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Sitting volleyball opens doors for wounded warrior athletes

April 17, 2012 | By francesjohnson
[caption id="attachment_3997" align="alignright" width="300" caption="Nicki Marino, coach of the Air Force sitting volleyball team, gives her players instructions during last year's Warrior Games competition."]
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VIRIN: 201001-N-XZ098-0078
Even though she had been playing volleyball for most of her life, and coaching volleyball for several years on top of that, when Nicki Marino was approached about coaching the Air Force sitting volleyball team for the inaugural Warrior Games, she was at something of a loss. “I am familiar with and totally comfortable with regular volleyball,” Nicki said, “but I didn’t know anything about sitting volleyball.” Luckily for Nicki, besides the fact that sitting volleyball players sit on the court rather than stand on it, not much else is different. Rules about contacts and violations are the same between standing and sitting volleyball, she said, though sitting players use a smaller court and a shorter net. When it comes to contacting the ball, players must have at least one cheek touching the floor. Because of the simplicity of the rules and the game itself, sitting volleyball “actually opens the door for a lot of injuries,” said Denise Sheldon, who coaches the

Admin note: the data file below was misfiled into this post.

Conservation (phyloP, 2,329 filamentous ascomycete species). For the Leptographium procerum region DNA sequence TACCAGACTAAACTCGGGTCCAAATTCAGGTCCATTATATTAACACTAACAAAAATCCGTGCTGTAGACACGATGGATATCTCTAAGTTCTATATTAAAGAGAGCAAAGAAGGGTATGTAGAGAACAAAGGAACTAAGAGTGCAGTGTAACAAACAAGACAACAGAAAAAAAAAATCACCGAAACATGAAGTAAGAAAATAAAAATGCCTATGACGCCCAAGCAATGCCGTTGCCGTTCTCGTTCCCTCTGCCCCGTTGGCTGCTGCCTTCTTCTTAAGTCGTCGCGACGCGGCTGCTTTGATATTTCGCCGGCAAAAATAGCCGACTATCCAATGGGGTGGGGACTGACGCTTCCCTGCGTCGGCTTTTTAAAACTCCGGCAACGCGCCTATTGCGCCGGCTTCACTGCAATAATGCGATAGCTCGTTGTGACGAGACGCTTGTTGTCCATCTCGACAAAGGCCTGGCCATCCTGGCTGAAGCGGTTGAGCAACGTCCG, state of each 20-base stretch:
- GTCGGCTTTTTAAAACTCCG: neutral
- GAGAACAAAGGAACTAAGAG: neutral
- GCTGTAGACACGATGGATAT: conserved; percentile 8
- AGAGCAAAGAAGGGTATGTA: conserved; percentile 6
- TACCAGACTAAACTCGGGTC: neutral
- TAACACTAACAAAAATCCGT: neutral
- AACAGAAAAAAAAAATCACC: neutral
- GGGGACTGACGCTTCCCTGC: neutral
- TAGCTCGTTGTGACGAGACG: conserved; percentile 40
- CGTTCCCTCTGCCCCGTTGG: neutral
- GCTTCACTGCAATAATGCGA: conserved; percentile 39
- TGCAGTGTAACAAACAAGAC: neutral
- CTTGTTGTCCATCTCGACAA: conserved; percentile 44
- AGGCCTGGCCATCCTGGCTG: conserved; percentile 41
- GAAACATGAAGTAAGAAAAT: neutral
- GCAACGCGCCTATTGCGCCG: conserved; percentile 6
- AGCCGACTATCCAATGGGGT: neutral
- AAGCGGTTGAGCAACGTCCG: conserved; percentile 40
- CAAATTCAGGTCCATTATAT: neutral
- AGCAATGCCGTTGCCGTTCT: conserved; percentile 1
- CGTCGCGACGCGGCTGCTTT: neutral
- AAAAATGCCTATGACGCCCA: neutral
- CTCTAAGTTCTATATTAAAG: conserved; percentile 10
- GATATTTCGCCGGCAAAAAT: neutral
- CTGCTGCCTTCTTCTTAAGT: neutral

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VIRIN: 201001-N-XZ098-0092
and SOCOM teams are looking forward to the Games, and the coaches are looking forward to getting the teams together for some hard training a week or so before competition starts. Everyone hopes to take home a medal, of course, but at the end of the day it’s all about enjoying the experience. “It’s definitely very cool to see that competitive style come out,” Nicki said. “That’s the thing I think is great about adaptive sports. It allows them to be in that competitive environment and experience sports again.”
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